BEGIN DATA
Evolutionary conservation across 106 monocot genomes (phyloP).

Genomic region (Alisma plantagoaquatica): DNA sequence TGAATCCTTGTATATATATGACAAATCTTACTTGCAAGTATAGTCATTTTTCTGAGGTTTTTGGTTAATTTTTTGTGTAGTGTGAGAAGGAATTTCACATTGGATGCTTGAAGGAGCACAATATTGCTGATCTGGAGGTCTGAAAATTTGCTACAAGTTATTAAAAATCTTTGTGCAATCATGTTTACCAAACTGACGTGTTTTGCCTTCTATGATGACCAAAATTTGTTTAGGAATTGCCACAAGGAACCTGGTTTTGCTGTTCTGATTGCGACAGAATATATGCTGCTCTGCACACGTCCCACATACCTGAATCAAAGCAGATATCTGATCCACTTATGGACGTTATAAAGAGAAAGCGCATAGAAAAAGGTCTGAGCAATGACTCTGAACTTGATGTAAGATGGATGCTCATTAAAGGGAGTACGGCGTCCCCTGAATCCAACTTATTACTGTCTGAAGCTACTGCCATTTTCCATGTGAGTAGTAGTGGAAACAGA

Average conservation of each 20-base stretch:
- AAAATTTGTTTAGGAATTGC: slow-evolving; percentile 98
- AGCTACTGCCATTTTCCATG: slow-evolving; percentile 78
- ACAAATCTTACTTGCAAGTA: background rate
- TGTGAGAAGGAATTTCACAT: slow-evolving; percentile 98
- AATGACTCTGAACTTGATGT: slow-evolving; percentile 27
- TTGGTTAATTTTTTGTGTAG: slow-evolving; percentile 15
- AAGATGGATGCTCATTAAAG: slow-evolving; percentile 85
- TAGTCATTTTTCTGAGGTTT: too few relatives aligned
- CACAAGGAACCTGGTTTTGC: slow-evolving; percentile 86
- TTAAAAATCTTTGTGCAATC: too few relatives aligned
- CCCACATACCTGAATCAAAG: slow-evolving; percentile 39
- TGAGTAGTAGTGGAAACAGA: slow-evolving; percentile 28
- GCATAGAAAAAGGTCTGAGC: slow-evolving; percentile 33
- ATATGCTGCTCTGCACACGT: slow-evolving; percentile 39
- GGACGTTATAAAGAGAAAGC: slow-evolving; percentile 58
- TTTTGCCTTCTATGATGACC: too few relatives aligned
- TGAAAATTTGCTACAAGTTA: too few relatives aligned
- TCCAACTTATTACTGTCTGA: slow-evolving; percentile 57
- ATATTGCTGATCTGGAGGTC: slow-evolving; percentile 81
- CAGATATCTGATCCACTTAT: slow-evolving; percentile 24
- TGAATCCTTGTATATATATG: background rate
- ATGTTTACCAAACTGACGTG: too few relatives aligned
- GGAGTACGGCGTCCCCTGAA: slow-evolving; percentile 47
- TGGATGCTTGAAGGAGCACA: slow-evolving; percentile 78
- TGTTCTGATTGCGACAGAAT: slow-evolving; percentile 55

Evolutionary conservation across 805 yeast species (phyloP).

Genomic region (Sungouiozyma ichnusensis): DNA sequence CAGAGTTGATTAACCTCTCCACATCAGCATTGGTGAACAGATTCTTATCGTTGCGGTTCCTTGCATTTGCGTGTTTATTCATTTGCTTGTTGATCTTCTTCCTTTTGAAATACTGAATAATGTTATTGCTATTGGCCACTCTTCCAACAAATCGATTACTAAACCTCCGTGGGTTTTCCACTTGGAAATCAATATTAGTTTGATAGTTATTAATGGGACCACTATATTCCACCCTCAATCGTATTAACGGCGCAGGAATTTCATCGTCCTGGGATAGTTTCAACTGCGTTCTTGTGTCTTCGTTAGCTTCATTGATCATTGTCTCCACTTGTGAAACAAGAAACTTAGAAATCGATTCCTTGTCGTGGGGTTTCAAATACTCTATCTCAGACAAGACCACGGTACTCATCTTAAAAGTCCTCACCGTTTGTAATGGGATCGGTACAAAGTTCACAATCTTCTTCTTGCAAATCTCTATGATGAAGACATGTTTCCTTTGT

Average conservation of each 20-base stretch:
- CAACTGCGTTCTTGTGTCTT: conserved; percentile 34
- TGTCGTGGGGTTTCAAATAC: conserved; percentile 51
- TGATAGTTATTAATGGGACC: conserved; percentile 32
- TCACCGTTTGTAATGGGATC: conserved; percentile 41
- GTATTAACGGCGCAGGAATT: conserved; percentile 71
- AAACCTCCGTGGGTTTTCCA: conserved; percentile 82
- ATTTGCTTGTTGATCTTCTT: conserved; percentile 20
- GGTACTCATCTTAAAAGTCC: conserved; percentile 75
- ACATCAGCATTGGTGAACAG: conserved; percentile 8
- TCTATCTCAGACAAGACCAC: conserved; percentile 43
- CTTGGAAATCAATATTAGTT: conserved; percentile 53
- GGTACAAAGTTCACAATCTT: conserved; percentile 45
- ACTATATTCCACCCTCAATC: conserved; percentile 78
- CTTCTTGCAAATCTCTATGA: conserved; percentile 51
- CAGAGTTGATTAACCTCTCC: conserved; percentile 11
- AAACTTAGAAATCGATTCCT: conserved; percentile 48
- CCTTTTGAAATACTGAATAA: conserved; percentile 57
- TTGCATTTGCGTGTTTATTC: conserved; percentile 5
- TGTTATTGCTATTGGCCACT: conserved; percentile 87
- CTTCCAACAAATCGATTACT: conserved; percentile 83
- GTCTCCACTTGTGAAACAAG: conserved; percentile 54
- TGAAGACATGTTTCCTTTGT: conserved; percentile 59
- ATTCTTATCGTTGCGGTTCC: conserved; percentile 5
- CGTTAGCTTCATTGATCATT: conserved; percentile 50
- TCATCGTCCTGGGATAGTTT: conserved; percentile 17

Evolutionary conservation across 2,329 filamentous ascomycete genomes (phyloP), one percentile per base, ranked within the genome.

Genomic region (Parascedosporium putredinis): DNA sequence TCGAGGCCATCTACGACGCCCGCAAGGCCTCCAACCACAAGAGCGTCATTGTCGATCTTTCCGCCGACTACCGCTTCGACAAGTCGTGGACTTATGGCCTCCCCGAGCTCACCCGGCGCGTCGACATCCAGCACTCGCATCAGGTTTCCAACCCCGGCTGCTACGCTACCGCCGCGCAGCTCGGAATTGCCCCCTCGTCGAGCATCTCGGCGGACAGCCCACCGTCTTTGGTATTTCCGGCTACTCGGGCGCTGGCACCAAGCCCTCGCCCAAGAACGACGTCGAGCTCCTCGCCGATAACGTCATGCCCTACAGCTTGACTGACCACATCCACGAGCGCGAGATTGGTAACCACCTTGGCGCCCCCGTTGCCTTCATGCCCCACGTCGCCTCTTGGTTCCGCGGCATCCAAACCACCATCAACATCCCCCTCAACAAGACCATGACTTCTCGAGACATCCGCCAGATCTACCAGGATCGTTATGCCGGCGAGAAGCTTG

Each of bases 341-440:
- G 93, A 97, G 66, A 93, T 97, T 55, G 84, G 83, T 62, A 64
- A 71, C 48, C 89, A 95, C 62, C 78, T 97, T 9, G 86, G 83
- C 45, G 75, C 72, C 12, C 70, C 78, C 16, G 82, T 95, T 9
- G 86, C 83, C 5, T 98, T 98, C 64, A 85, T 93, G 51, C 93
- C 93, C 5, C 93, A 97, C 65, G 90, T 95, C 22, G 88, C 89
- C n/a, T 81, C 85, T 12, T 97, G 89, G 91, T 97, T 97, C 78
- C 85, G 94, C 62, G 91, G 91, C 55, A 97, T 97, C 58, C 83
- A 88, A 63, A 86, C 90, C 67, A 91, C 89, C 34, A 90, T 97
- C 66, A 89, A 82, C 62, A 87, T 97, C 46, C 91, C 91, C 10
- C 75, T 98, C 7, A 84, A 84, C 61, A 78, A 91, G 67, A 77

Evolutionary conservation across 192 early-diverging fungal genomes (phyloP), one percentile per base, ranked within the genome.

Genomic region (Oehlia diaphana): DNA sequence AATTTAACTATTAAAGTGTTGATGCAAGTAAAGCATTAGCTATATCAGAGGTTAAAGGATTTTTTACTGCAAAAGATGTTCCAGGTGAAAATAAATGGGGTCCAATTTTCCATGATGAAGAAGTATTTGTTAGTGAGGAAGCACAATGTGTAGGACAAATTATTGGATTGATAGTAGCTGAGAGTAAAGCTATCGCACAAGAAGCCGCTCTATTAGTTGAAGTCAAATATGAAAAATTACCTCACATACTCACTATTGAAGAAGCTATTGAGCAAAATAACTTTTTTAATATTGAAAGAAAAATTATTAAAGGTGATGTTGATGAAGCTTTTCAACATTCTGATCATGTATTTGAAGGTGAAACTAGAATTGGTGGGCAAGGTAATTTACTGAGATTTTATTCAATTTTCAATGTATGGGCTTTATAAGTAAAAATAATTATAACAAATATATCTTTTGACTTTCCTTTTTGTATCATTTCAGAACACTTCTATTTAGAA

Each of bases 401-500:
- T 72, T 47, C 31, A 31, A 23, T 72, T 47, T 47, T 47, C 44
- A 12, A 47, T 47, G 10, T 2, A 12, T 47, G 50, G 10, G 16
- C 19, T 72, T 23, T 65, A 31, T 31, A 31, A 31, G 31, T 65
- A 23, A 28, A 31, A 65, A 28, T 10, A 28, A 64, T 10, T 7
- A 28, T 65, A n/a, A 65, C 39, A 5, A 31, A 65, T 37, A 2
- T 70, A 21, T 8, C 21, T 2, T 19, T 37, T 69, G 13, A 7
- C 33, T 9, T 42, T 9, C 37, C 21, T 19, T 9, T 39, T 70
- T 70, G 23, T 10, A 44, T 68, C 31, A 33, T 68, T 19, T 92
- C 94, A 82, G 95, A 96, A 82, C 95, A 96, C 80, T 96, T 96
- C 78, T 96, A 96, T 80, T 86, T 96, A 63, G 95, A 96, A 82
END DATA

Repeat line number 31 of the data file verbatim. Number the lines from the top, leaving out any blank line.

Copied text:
Average conservation of each 20-base stretch: